June 13, 2016, was the 50th anniversary of the famous Supreme Court decision in the case of Miranda v. Arizona, which gave rise to what is now commonly referred to as the “Miranda warning.” This week, the Law Library of Congress will hold an event about the depiction of law in popular culture, which will include a montage of film clips showing the reading of the Miranda warning in movies and TV shows over the last 50 years. The Law Library has also produced an online publication commemorating the 50th anniversary of the decision. There you can find various documents, including “exchanges among key stakeholders from the time of the trial, a few of whom are now historical figures of great renown.”
Due to the sheer number of references to the warning in popular culture, people in many other countries might also have a pretty good knowledge of its content and wording. But do their own police officers actually use the same, or similar, warnings when arresting or questioning suspects?
If you’ve ever wondered about the answer to this question, or if you’ve just started wondering about it now, the Law Library has a great resource for you. We have published on our website a report, titled Miranda Warning Equivalents Abroad, that provides information on the requirements for law enforcement officers in 108 countries to inform persons arrested or questioned for an offense of their right to remain silent and/or right to consult a lawyer. Where possible, our foreign law specialists and analysts have included the actual wording that is to be used in a particular country.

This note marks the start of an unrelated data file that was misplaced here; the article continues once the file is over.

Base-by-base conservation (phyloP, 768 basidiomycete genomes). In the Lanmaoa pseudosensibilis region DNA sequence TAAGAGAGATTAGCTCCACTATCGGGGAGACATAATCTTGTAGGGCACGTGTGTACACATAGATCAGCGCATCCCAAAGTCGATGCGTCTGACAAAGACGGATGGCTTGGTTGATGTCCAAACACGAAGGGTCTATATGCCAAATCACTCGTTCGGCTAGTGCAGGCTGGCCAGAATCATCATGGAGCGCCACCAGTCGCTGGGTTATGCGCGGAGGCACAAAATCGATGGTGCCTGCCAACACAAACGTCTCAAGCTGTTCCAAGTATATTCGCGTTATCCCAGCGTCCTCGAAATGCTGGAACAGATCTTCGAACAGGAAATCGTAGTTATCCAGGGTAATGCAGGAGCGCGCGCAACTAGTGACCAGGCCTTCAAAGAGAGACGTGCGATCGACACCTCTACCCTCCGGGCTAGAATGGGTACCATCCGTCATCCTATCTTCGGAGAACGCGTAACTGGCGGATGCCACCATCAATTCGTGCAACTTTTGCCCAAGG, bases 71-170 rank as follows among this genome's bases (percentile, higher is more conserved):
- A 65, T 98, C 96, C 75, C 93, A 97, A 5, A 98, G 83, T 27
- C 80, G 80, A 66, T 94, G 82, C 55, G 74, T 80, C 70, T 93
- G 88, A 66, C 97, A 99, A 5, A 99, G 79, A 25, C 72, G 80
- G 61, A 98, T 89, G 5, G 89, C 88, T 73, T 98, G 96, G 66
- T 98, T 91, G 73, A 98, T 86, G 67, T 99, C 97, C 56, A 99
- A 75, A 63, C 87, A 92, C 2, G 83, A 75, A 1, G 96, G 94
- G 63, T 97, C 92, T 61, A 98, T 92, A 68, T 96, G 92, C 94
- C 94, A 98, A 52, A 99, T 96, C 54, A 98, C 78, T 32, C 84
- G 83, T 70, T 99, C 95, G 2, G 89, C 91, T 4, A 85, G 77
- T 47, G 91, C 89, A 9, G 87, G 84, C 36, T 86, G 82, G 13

The countries have been divided into their respective regions: Americas and the Caribbean, East Asia and the Pacific, Europe and Central Asia, Middle East and North Africa, South Asia, and Sub-Saharan Africa. As you look through the different entries, you will see that in some countries a requirement to inform a suspect of his or her rights is specifically set out in legislation or constitutional provisions; in others, the requirements have come from court decisions; and in some cases there are other relevant documents, such as police manuals and rules issued by judges. There might even be a combination of some or all of these different approaches. Many Commonwealth countries, for example, historically applied a form of caution expressed in the English Judges’ Rules, which date back to 1912. In some cases these rules are still referred to, but in many of the countries there are now relevant statutory provisions and other documents that set out the requirements.
A quick search through the report for references to constitutions shows that constitutional provisions explicitly require that certain rights information and cautions be given to suspects in at least twelve countries. It is far more common for the requirement to be included in a country’s criminal procedure code. I found around 40 references to such codes in the report (although constitutional provisions might also be relevant in some of the countries). In several countries, the relevant provisions are found in legislation that sets out the powers and responsibilities of police.